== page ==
Palau Sant Jordi

Barcelona’s biggest multi-purpose facility, hosting an unending array of concerts, sporting events, and family-friendly functions of all sorts.

Basic Info
Passeig Olímpic, 5 - 7

This multi-purpose facility, located on Montjuïc in Barcelona, was constructed on the occasion of the 1992 Olympic Games. It’s considered the gem of the Montjuïc Olympic Ring, which also comprises arenas like the Olympic Stadium and the Pirornell Pools.

With an audience capacity of 18,000, Sant Jordi is the city’s most frequented Olympic facility, playing host to tons of sporting events, concerts, and special functions.

Palau Sant Jordi was inaugurated on September 21, 1990, two years before the Barcelona Olympic Games got underway. Today, it’s still one of the city’s masterpieces of architecture and modern engineering. Its designer, Japanese architect Arata Isozaki, made the most of mechanization in rendering the facility’s structural elements, making it flexible enough to accommodate all sorts of functions and limitless configurations.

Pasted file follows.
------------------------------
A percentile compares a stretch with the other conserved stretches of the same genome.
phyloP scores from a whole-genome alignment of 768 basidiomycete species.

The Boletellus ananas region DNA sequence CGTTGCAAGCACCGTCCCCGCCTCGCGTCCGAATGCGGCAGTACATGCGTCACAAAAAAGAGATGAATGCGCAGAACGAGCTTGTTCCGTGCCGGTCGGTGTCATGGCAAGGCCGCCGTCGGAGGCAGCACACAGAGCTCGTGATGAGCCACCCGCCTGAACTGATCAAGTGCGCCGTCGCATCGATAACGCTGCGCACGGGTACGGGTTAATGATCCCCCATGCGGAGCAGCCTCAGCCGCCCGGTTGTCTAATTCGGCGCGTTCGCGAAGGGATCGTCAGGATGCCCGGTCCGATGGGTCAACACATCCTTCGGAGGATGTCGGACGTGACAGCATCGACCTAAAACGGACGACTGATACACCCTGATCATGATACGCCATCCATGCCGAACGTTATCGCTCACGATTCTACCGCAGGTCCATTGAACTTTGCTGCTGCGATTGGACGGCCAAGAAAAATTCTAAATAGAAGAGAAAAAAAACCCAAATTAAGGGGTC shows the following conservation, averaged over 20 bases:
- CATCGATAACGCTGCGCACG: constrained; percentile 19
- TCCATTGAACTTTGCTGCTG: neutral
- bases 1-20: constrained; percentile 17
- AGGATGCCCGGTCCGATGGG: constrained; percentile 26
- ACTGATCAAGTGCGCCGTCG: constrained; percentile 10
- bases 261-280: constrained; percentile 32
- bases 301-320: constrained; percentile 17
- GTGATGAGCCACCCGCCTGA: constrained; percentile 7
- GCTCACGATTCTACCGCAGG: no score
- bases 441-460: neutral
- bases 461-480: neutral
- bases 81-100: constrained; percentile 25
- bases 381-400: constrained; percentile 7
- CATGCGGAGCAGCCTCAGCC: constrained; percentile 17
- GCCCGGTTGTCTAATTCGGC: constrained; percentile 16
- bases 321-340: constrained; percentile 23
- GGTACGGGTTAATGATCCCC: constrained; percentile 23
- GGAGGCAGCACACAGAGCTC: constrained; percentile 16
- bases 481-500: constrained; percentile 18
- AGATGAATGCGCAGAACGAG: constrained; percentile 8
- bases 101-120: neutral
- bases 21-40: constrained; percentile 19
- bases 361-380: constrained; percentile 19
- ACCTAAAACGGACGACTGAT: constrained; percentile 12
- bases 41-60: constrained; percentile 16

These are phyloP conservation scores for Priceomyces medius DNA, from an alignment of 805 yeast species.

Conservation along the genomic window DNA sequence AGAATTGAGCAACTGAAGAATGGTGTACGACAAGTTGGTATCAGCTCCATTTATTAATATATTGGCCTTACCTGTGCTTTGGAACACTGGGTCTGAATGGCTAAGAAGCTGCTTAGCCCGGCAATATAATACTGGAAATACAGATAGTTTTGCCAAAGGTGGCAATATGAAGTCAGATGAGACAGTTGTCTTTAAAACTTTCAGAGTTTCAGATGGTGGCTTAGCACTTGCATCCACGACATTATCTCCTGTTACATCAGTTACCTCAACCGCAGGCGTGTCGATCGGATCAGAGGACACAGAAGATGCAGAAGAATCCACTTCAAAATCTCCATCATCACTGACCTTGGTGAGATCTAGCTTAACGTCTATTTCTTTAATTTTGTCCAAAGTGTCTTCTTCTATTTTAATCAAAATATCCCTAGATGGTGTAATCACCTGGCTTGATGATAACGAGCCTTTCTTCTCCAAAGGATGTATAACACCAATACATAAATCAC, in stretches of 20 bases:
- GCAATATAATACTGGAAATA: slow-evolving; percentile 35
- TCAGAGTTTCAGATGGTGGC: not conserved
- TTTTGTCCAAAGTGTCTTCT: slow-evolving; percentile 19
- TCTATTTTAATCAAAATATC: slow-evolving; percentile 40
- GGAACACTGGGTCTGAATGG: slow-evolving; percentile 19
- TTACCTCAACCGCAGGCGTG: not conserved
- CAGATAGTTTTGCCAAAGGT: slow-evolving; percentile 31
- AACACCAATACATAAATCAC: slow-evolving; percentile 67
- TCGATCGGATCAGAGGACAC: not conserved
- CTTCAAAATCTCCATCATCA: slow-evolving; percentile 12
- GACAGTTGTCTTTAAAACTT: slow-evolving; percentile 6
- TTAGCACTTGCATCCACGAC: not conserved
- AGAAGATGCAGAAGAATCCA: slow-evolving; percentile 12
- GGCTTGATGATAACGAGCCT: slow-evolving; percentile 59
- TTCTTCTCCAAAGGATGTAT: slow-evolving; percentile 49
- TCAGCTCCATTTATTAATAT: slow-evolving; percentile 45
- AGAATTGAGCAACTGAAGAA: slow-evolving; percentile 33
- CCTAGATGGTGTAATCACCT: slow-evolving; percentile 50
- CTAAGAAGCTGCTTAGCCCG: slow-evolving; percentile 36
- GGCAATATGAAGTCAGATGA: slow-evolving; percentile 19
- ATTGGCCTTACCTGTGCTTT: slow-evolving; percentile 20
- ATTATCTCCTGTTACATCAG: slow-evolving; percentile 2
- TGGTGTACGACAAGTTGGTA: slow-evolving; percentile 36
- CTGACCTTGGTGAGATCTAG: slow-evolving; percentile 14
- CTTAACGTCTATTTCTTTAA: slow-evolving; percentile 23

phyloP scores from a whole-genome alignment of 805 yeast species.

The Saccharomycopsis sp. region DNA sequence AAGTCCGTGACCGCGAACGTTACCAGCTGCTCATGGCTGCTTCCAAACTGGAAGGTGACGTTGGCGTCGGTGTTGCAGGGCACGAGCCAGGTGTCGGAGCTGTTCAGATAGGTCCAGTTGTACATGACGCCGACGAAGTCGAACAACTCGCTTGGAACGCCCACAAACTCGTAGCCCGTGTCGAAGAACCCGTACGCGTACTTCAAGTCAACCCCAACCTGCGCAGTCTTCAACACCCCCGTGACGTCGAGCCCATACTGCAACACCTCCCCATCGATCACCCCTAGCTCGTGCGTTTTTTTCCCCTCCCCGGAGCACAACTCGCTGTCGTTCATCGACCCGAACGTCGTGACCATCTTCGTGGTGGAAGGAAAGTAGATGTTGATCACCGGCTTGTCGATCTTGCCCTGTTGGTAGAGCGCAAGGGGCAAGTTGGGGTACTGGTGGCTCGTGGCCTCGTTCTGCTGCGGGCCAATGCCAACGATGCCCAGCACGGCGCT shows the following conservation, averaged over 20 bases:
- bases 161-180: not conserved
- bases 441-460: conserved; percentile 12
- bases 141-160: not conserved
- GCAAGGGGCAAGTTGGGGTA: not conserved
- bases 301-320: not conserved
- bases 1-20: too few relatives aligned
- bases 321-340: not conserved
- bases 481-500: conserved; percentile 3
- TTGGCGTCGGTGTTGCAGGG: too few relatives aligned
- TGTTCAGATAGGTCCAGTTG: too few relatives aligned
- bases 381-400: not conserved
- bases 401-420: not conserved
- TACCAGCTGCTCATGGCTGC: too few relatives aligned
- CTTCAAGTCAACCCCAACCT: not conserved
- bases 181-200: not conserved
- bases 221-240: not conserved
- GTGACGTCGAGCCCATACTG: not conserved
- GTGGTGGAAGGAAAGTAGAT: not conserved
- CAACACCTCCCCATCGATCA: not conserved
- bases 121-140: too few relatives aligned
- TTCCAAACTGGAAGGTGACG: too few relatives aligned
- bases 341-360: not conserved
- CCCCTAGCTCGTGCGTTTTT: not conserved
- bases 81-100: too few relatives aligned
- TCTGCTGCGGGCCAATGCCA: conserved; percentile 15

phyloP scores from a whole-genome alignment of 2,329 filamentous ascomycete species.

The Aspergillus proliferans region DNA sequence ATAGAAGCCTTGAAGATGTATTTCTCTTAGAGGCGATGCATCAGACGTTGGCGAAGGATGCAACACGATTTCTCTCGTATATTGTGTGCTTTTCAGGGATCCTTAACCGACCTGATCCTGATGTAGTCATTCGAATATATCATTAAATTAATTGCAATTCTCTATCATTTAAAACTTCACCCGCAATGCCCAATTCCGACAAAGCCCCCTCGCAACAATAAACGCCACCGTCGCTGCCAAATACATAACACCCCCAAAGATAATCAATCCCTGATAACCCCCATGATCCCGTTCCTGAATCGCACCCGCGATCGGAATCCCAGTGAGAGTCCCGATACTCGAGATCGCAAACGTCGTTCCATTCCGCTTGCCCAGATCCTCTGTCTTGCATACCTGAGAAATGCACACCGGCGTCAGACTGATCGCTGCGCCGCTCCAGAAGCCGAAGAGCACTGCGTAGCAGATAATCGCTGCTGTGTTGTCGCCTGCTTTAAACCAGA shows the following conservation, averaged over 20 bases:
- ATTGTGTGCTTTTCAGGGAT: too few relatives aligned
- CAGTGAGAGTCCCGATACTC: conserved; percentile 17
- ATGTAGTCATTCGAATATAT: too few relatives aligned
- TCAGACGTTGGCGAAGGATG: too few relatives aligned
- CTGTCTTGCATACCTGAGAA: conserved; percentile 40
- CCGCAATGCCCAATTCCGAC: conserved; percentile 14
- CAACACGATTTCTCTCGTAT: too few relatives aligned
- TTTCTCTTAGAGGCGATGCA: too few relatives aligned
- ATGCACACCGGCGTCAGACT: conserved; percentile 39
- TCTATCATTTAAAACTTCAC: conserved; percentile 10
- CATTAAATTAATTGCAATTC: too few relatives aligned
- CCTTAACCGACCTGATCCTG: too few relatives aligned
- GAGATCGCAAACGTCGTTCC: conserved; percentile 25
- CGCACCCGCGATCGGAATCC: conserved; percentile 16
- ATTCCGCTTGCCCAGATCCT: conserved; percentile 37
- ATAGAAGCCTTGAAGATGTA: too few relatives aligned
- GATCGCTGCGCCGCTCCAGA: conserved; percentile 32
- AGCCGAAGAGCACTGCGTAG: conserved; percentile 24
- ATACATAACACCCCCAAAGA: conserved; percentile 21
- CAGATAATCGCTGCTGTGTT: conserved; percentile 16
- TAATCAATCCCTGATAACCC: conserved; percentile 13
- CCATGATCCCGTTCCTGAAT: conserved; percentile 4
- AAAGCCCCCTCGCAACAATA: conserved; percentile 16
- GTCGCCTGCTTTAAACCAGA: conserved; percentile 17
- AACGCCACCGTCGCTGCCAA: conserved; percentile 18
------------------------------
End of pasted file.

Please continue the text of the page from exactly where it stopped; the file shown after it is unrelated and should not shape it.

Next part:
Sant Jordi Club

Located just behind the Palau Sant Jordi is the Sant Jordi Club, a small concert hall which opened in 2007. Spanning 2,900 square meters, with capacity for 3,000, this venue is used for small and mid-size events. It also features food and snacks, access for those with limited mobility, parking, and VIP services.


For directions to Palau Sant Jordi, click here.

  • Espectacular

    Se construyo para las olimpiadas del 92. Esta en lo alto de la montaña de monjuich. Fue durante años el estadio del FC Barcelona de basket. Las vista desde este punto son espectaculares. Se ve gran parte de la ciudad. Se puede llegar desde la plaza de España por unas escaleras mecánicas o bien en autobus. Si se sube a pie, hay diferentes paradas obligatorias a hacer (fuente de colores, castillo, etc)

  • Grande y amplio con buen aparcamiento

    Grande y amplio con buen aparcamiento gratuito. mucha capacidad de aficionados y sin cola para salir. Sitio muy bien preparado para actuaciones.

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Areas of barcelona Sants-Montjuïc

The neighborhood of Sant Antoni owes its name to an old gateway to the walled city, known as the Sant Antoni gateway, which was the main entrance route to Barcelona since the Middle Ages. The neighborhood began to be urbanized during the second half of the 19th century, when the wall was demolished, and especially after the construction of the iron market, in 1882. This caused that, urbanistically, it was integrated into the Cerdà Plan, that is part of the Eixample district.

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